Understanding Prevention and Safety on Construction Sites

Construction workers need to follow safety protocols to the letter to ensure their wellbeing as well as that of other employees and bystanders. But the Occupational Safety and Health Administration (OSHA) also sets forth a long list of regulations that the employer must follow.

Some of the requirements of employers through OSHA include:

  • Provide safe equipment and tools
  • Remove any workplace hazards
  • Display and inform employees of OSHA regulations
  • Provide employees with a safety training manual
  • Establish a hazard communication program
  • Create exposure and medical records and make them available to employees
  • Provide employees access to relevant accident and injury records
  • Allow employees to request an OSHA inspection
  • Furnish employees with copies of past hazard tests

OSHA’s website provides a comprehensive resource that can answer questions about safety in the workplace. If you feel that your construction site violates OSHA standards, you can file a report online or contact the nearest OSHA office to register a complaint.

Filing a Construction Injury Claim

After a construction injury, you should seek immediate medical attention, whether your employer followed safety regulations or not. Once you get the treatment you need and have documented your injuries, it’s vital that you report the injury to your employer. Do this in writing and keep a copy for your records.

Your next step should be to speak with a knowledgeable construction injury attorney that can explain your options and protect your rights. Many injuries that take place on a construction site are covered by workers’ compensation. But you may also have the right to pursue a personal injury claim with opportunities for additional damages. Your attorney can explain these options and help you collect maximum compensation.

Workers’ Compensation vs. Personal Injury Claim

In most states, workers’ compensation is the sole remedy for a person injured on the job. This is an insurance program required by law for most employers that provides certain benefits to workers that are injured or become ill in the course of their employment.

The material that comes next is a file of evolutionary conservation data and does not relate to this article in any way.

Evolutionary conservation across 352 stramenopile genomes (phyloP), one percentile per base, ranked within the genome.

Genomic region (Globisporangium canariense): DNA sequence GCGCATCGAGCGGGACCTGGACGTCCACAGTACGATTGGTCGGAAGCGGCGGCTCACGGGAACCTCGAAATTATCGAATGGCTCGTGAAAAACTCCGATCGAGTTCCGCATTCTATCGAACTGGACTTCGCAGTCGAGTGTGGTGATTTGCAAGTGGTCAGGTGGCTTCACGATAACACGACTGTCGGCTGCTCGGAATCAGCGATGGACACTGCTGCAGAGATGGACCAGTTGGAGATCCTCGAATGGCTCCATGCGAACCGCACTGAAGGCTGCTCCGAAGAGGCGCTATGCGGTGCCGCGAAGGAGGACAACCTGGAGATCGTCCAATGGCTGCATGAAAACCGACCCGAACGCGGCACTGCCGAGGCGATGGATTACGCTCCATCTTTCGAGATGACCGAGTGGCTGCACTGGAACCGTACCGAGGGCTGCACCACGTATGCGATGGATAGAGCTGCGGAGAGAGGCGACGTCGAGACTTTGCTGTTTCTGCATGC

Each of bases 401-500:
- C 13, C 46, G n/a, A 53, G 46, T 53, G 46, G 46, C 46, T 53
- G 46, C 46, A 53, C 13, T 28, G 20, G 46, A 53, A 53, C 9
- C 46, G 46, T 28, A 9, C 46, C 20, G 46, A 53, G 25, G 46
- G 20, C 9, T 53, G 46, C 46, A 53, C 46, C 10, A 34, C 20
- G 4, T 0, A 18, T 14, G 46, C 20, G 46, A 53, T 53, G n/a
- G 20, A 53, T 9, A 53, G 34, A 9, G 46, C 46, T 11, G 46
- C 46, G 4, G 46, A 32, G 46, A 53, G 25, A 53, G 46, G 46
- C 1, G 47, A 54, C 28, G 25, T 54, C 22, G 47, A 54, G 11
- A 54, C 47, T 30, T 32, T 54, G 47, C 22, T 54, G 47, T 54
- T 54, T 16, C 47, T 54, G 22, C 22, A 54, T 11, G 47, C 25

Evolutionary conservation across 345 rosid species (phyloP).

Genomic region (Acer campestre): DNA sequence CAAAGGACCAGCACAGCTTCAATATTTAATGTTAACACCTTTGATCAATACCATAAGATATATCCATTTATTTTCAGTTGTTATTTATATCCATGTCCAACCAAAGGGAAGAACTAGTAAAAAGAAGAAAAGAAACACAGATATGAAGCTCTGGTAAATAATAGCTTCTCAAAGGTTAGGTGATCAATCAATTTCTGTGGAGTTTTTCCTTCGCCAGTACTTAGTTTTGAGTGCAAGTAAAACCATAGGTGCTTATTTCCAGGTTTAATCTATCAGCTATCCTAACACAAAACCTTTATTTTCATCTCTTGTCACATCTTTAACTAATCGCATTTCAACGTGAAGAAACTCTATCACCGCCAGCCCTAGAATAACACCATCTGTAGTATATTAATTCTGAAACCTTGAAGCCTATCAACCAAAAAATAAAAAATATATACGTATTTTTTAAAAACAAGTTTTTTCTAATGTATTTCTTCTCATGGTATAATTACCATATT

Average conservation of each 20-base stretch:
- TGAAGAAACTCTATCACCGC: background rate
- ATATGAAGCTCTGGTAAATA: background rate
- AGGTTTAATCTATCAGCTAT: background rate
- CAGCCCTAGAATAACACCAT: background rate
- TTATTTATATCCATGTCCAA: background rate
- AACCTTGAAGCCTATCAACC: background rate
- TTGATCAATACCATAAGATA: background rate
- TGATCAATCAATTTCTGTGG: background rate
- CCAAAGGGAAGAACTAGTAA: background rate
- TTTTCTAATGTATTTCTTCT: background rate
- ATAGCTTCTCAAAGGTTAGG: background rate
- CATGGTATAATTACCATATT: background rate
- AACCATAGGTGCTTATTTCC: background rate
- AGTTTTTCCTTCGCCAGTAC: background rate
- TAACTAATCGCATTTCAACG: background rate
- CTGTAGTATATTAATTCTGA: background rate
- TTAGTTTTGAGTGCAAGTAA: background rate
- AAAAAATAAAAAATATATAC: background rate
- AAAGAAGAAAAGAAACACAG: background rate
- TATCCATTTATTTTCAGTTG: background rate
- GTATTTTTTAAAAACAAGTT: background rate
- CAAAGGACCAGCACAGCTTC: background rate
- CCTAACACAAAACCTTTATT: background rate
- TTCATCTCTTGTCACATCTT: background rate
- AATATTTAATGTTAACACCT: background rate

Workers’ compensation provides coverage for medical care, temporary disability (lost wages), permanent disability, vocational rehabilitation, and death benefits. Workers’ compensation is meant to reduce employers’ costs, so it prohibits injured workers from suing their employer after an accident.

There are exceptions, however. If your injury was caused by a third party, you may be able to file a personal injury lawsuit allowing you to collect additional compensation such as pain and suffering. For example, defective tools or machinery can lead to an accident, as can the actions of a person or business that isn’t your employer.

Who Can Be Liable in a Construction Injury Lawsuit?

Workers’ compensation pays benefits regardless of fault. But personal injury cases are fault-based. In general, you can sue parties other than your employer in a construction injury case if they were responsible for your injury or occupational disease. Some examples of parties you might have the right to sue include:

  • Property owners– You may be able to sue a property owner if unsafe or hazardous conditions led to your injury.
  • Other contractors– If you were injured due to the negligent actions of another contractor that works for a different employer, you might have a personal injury case.
  • Manufacturers of tools and equipment– If a defective tool or piece of equipment caused your injury, you could file a personal injury lawsuit against the designer or manufacturer.
  • Other drivers– If you were injured in a vehicle accident, you may be able to hold the other driver accountable for your injuries.

Even if you were partially at fault in the accident, you may have the right to pursue damages against one of these parties. But most claims are met with strong resistance by insurance companies that want to avoid paying what a case is worth. It’s important that you speak with an attorney immediately that can investigate your case, preserve evidence, and pursue a positive outcome.

Speak With an Experienced Construction Injury Attorney

After a construction site accident, it is equally vital that you understand your legal rights and take action quickly. OSHA Injury Attorney’s primary goal is to ensure construction workers have access to the information they need to stay safe in the workplace and exercise their rights when necessary.

If you or a loved one have been injured on the job or have concerns about OSHA violations, please complete our contact form below. We will forward your information to a qualified construction injury attorney that will provide the assistance you need.